How Sugar Affects Our Health with Dr. Doni Wilson

Doni Wilson

Do you know the role sugar plays in your health?

On today’s show, Dr. Doni shares hidden sources of sugar, how sugar affects our health, specific tests to talk with your doctor about, and how we can break free from sugar addictions.

Dr. Doni Wilson (Dr. Doni) is an award-winning naturopathic doctor and midwife.  For nearly 20 years she has helped women, men, and children overcome health challenges and achieve wellness goals with individualized strategies that address the whole body and the underlying causes of health issues.

Dr. Doni  is the creator of The Hamptons Cleanse,™ and she is author of The Stress Remedy: Master Your Body’s Synergy & Optimize Your Health as well as the bestselling e-book Stress Remedies: How to Reduce Stress and Boost Your Health in Just 15 Minutes a Day.

This is an important topic because sugar plays a big role in our health on many levels, and sugar addictions are more common than you may realize.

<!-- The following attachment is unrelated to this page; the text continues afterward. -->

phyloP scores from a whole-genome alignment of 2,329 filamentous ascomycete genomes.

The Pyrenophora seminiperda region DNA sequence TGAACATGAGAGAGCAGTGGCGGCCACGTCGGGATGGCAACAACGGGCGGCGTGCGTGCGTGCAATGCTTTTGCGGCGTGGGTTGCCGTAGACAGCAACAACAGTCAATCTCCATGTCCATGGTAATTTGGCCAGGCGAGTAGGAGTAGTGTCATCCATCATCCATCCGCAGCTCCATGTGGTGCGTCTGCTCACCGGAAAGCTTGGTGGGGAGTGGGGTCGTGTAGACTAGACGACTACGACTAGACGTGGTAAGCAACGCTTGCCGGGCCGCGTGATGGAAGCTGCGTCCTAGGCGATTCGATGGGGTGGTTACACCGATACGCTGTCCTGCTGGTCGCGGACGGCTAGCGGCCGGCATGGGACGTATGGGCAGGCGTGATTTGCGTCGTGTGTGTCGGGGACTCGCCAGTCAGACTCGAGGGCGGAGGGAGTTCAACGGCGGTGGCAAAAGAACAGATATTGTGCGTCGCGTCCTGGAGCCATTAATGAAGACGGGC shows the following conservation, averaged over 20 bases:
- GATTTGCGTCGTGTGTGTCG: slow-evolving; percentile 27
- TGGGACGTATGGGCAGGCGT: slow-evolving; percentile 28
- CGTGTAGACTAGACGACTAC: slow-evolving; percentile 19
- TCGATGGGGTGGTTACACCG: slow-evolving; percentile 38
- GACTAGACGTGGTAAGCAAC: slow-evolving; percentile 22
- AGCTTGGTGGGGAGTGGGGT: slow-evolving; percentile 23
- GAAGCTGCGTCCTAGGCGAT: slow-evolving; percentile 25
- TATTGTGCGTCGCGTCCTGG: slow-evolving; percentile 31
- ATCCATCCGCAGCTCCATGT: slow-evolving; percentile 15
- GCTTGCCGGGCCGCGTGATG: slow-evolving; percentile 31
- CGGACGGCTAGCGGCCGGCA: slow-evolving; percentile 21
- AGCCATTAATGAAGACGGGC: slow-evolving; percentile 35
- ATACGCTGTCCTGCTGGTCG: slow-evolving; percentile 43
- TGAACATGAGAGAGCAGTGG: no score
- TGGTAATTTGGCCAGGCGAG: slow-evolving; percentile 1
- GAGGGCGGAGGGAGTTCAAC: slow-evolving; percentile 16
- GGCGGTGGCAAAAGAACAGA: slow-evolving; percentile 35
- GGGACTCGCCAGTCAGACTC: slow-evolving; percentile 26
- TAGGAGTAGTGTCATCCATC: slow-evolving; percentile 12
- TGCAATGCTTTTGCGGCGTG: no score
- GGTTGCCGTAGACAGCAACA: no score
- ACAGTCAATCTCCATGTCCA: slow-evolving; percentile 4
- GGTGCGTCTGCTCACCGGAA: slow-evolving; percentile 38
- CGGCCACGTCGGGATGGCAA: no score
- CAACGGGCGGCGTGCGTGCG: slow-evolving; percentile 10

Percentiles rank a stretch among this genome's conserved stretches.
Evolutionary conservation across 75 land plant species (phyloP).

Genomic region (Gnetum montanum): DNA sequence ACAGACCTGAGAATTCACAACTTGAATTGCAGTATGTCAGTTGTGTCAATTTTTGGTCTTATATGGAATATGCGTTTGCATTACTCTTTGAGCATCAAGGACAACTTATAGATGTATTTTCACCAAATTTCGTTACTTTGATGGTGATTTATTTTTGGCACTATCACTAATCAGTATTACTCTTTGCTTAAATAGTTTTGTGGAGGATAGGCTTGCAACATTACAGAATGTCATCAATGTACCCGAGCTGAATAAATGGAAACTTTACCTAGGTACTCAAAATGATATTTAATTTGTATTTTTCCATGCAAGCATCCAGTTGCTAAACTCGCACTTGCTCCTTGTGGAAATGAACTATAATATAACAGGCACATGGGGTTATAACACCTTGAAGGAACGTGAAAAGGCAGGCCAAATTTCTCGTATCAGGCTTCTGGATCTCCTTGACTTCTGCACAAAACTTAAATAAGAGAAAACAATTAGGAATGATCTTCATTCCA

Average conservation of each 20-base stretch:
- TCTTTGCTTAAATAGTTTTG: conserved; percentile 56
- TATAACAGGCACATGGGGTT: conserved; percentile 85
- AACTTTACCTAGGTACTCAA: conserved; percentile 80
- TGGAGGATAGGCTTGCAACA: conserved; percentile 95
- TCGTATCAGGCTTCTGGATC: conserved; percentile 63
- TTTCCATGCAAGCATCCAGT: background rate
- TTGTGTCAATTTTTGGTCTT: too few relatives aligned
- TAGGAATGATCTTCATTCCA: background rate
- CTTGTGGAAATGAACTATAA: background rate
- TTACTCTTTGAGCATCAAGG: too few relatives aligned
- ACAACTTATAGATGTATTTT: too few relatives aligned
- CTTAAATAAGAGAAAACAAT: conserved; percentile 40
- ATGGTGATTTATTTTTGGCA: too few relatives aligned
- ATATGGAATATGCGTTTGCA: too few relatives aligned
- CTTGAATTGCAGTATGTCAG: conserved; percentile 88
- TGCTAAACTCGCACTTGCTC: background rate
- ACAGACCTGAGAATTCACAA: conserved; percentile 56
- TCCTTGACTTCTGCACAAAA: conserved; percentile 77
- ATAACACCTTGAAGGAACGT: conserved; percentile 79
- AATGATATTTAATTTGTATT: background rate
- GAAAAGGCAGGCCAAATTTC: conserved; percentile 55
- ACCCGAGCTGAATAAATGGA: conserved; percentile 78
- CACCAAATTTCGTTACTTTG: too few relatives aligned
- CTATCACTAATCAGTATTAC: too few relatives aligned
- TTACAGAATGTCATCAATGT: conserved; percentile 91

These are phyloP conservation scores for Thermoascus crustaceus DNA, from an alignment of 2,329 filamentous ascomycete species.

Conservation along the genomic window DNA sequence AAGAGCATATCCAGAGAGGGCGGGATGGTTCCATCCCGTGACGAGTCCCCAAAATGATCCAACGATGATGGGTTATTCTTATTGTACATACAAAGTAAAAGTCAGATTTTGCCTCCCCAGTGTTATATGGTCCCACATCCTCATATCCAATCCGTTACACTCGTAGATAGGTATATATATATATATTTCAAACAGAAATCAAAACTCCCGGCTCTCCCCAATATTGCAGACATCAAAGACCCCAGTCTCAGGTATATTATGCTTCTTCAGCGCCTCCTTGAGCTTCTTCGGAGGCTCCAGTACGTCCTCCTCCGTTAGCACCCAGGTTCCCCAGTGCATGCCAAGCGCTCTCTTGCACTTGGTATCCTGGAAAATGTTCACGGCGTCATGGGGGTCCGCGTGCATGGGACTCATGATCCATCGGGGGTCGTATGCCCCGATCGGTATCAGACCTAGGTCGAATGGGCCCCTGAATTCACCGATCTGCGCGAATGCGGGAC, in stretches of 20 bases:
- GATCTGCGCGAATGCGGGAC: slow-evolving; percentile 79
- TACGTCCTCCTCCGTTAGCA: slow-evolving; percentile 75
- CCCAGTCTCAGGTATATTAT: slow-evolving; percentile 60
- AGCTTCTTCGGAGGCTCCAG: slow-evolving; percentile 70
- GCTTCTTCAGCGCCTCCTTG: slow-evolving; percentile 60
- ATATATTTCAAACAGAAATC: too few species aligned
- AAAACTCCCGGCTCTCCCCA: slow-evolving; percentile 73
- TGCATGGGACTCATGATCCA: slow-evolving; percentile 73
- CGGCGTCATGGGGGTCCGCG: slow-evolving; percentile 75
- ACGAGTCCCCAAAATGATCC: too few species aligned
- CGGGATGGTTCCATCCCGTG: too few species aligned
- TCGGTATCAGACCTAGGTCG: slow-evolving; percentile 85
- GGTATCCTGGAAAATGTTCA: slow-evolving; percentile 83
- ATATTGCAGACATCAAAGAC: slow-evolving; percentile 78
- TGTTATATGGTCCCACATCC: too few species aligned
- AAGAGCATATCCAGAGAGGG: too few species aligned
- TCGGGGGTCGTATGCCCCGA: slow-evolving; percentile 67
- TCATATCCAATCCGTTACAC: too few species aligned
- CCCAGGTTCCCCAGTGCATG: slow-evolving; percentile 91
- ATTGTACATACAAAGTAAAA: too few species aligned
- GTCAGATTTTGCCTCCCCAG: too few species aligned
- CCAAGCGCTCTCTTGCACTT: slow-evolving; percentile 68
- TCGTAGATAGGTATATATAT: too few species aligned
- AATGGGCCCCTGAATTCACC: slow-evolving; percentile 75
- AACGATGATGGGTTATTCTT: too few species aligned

Please enjoy the show.

To view, comment or subscribe on iTunes, click here.

Dr. Doni recently published a column in the Huffington Post helping to demystify sugar and nutrition. Click here to read it.

For more information visit Dr. Doni’s website.

Transcript of Today’s Podcast.

Start Transcription – [0:00:00]

Trevor:  Hi everyone.  I’m Dr. Trevor Cates.  Welcome to the Spa Doctor Show, where we talk about health tips and strategies to help you be smart, sexy and strong.

On today’s show, I have as my guest, Dr. Doni Wilson.  Dr. Doni is an award winning Naturopathic Doctor and Midwife.  For nearly 20 years she has helped women, men and children overcome health challenges, and achieve wellness goals with individualized strategies that address the whole body and the underlying cause of health issues.